This section explores how taxation of services is dealt with under treaties, and whether treaties effectively reconcile the differences in treatment of such income under the domestic law of different jurisdictions in a way that eliminates double taxation and facilitates international trade and investment.
The focus of this topic is on income from services that falls within Article 7. Business Profits, of the OECD Model, or Article 7, Business Profits, and Article 14, Independent Personal Services, of the UN Model. This includes income such as technical fees, which may be dealt with in some treaties under a different article, but which would be covered by Article 7 of the OECD Model or Articles 7 or 14 of the UN Model. Taxation of income under the specific articles of the OECD or UN Models, such as income from international transport (Article 8), entertainment (Article 17) or directors’ fees (Article 16) are not dealt with in this report.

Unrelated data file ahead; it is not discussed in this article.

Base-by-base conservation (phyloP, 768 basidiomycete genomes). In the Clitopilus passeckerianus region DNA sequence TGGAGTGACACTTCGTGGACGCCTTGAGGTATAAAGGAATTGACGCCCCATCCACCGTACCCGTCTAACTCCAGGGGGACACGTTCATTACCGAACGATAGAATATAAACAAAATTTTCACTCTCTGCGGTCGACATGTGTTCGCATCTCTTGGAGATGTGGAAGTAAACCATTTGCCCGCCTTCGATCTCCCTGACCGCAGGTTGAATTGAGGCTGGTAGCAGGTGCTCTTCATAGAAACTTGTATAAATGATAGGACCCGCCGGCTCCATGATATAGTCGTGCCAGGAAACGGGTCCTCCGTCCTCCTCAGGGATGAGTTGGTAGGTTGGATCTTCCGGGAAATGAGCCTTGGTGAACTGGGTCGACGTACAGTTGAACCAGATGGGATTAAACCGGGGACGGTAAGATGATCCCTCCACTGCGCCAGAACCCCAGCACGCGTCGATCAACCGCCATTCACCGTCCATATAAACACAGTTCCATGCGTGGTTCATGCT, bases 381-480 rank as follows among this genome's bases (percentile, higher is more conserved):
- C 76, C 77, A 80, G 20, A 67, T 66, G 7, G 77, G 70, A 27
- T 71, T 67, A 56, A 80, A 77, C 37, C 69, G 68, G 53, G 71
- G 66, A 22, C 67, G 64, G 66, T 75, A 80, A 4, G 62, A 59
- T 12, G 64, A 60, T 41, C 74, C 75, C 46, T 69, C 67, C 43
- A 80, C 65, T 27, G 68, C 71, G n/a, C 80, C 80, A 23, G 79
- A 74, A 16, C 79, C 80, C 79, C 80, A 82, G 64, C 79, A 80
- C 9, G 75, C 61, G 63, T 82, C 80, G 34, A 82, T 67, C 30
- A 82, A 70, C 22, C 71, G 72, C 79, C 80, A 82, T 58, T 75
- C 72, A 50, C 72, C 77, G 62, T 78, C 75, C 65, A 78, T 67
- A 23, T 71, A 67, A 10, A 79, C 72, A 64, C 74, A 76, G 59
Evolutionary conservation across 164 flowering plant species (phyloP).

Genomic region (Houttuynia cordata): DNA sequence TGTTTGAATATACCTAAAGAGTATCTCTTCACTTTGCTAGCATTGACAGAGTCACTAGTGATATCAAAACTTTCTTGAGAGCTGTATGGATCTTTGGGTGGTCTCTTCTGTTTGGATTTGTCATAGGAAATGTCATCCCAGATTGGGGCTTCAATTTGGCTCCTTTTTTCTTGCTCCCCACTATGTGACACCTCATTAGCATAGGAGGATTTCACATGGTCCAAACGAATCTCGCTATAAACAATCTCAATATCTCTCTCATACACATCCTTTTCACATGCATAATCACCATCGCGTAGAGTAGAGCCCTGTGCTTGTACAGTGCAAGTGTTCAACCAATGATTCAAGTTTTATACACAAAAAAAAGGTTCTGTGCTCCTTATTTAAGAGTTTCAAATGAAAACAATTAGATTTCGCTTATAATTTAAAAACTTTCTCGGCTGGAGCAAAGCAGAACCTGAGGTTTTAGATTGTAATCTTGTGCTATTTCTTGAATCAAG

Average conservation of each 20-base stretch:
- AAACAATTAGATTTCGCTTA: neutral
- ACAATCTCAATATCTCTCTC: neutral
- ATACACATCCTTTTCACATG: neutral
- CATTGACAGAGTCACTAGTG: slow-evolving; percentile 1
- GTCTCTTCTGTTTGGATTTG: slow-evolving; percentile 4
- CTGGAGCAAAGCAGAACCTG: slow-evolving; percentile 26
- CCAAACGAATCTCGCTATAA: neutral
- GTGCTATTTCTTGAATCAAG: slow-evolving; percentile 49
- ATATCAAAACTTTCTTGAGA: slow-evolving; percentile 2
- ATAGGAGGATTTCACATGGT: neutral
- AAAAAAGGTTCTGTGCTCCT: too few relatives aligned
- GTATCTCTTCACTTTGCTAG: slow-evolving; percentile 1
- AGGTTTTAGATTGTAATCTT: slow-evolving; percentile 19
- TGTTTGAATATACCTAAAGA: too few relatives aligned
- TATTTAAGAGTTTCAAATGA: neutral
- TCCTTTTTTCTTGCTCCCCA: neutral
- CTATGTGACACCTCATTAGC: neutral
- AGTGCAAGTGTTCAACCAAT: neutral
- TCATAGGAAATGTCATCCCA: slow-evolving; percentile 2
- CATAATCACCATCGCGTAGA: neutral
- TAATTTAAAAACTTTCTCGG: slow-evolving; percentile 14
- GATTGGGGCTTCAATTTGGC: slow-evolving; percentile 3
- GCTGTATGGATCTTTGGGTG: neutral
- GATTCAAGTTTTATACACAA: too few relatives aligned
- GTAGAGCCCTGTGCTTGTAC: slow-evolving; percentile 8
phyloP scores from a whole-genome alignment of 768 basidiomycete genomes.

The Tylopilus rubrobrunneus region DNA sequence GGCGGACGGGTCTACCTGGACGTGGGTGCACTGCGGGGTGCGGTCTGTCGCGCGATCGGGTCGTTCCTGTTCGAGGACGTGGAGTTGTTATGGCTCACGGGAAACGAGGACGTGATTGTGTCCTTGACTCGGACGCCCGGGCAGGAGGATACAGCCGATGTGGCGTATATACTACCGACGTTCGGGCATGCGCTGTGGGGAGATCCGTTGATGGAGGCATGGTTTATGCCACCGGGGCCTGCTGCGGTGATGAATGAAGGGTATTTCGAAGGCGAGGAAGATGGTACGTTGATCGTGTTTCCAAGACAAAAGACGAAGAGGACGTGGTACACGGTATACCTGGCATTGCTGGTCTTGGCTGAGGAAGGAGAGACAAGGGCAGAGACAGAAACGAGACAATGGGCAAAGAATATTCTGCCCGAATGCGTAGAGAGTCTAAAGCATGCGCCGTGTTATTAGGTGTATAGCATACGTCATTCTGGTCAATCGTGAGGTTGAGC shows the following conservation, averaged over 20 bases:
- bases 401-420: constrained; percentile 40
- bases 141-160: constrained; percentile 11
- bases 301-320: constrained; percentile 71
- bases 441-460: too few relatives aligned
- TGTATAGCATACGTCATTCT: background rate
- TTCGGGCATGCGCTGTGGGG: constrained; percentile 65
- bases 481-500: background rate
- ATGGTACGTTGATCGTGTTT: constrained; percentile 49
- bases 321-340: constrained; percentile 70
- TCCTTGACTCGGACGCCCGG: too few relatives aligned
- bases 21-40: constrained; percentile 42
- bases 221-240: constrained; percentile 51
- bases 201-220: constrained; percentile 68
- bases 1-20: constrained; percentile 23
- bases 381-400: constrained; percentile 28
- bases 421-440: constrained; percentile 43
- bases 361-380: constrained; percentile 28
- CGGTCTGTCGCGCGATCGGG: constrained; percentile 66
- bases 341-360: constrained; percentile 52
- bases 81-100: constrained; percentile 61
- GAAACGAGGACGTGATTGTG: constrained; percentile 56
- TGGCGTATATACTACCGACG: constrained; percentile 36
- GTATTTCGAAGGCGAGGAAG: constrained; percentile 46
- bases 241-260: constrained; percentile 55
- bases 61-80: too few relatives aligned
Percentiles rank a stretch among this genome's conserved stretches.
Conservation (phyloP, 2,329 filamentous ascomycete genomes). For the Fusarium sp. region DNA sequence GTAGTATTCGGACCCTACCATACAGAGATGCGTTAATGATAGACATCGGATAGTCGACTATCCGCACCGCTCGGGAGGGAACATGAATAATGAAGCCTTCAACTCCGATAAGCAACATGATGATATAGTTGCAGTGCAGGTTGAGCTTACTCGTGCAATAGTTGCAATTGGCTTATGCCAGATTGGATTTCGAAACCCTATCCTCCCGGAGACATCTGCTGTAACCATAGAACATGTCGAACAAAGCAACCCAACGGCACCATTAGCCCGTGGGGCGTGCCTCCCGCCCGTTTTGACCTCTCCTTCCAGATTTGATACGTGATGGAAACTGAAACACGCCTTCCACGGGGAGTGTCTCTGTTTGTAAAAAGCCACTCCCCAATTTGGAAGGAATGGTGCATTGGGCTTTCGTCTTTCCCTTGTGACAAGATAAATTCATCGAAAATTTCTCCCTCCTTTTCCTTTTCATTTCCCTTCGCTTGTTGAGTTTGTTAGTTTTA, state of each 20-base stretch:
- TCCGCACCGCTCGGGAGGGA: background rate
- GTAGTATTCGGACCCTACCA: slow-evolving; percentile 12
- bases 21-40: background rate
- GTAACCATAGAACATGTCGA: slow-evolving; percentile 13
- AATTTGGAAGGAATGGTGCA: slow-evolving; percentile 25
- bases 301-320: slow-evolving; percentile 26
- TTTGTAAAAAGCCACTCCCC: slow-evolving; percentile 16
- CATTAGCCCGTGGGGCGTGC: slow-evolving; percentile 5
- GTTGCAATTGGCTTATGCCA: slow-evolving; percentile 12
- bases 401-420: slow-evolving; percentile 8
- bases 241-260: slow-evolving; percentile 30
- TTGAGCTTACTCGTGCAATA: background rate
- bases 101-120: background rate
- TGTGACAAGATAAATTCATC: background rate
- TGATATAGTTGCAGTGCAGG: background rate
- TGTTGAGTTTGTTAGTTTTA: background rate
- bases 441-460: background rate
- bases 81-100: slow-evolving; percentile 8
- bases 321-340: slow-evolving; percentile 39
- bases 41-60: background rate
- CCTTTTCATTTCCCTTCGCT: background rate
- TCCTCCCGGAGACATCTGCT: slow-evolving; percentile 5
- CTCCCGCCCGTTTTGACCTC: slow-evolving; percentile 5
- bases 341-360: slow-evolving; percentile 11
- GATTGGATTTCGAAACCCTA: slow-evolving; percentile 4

A variety of approaches to taxation of income from sendees are adopted in treaties. Many treaties follow the OECD Model approach of providing for source taxation only where the income is attributable to activities conducted through a fixed place of business or by a dependent agent. Many others provide for source taxation under a broader range of circumstances, such as those set out in the UN Model, e.g. where the services are performed in the jurisdiction for more than six months or where the SP is present in that jurisdiction for more than 183 days. The intra- ASEAN Model Double Tax Convention also allows source taxation of income from independent personal services if the remuneration is borne by a resident or PE and exceeds USS 10,000. Yet other treaties provide for royalty-type treatment of income from certain services, especially technical services. The Andean Model provides for exclusive source taxation of income from professional services or technical assistance rendered in that jurisdiction, while the CARICOM Treaty also provides for exclusive source taxation of management fees (limited to 15 per cent of gross fees) and of net income from professional services.